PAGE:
Reducing Images

With CSS3, we were able to shave off our image download size by cutting corners, essentially by not cutting corners (amongst other tricks). We use CSS3 rounded corners, gradients, opacity, text shadows, transitions, the works. Even the styled buttons are not images, which was especially helpful since Coldwell Banker Previews is a multi-language site. Older browsers will simply fallback to non-gradients and non-rounded corners, which are fine since the site will still load quickly and still will look fine.

The biggest “bang for the buck” was to utilize HTML5 canvas in order to render the black & white versions of all images. While the site itself is very lightweight, the largest download is the large image carousel on the homepage, where each image actually accounts for more than half the file size of the entire homepage. Downloading just one color image, then allowing the browser to render the black & white version reduces the download size tremendously.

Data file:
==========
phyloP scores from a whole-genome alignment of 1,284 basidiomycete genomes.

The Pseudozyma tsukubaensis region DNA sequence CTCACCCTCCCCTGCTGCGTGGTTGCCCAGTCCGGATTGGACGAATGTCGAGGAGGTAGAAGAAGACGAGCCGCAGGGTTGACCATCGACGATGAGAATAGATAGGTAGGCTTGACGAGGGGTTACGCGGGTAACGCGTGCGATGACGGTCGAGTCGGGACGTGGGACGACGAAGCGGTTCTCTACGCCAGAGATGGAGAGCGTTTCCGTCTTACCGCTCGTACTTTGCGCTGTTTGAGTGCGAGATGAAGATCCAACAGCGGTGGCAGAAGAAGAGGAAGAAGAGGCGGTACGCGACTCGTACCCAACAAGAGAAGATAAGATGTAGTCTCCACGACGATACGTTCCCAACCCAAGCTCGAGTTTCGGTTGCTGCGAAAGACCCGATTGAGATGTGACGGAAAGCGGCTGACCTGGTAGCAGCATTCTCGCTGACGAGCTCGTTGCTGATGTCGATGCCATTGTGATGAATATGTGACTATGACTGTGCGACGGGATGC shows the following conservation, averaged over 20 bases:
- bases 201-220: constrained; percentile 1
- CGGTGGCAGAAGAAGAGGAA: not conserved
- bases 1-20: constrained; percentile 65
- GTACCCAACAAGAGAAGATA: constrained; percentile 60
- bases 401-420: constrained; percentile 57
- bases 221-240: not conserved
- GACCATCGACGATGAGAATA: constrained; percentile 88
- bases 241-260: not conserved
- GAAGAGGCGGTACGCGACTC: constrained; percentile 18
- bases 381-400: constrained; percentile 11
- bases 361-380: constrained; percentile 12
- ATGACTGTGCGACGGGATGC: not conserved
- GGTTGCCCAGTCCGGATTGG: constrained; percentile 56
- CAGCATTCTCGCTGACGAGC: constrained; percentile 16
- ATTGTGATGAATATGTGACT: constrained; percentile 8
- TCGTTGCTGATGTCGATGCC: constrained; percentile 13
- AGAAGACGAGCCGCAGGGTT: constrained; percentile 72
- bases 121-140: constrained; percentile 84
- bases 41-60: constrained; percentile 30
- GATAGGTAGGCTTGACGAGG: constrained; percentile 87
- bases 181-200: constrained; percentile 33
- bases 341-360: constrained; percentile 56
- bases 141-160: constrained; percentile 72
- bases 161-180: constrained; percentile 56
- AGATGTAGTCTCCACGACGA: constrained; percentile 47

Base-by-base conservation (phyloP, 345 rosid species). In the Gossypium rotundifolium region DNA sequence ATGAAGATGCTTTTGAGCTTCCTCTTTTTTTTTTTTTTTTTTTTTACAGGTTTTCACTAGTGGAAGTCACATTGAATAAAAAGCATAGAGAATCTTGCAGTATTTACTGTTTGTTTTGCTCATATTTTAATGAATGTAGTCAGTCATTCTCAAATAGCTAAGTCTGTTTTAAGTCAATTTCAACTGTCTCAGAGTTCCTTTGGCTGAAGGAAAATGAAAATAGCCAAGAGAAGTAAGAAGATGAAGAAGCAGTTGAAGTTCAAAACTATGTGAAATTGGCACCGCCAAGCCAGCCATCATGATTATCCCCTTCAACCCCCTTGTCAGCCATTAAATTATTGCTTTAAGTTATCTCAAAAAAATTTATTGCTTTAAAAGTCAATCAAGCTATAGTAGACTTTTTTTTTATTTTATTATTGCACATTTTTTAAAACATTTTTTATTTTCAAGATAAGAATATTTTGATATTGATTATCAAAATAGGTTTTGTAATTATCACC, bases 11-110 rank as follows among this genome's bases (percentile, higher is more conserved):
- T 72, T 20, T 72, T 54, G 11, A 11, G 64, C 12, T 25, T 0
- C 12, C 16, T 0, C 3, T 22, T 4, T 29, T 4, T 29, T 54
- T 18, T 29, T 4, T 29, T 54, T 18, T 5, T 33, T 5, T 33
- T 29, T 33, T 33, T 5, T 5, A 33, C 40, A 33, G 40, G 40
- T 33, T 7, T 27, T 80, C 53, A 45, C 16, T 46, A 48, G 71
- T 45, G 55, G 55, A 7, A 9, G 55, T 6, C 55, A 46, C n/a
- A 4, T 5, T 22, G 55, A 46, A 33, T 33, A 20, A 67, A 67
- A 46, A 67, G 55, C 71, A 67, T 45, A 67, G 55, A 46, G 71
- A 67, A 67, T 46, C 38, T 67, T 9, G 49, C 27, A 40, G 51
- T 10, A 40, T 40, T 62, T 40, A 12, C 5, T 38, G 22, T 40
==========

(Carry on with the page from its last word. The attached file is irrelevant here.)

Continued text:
Resource Loading

One of the key goals for any website we create is to only deliver what the user needs. It doesn’t serve the user to load the entire kitchen sink of images, styles, and JavaScript files when they only need to see a fraction of that at any given time. With that in mind, we utilize a couple of techniques: lazy loading and resource management.

Lazy Loading

There is no shortage of image carousels on the Coldwell Banker Previews website. It would be a huge amount of images to download if the user had to download all of the images at once. This is why each carousel only loads what the user sees, then lazy loads any image that comes into view when the user interacts with it. In addition to this, all pages load images only when the image comes above the fold. This is especially useful for smaller screens, and when the user has to scroll through anywhere from 10-50 properties or specialists on a search result page.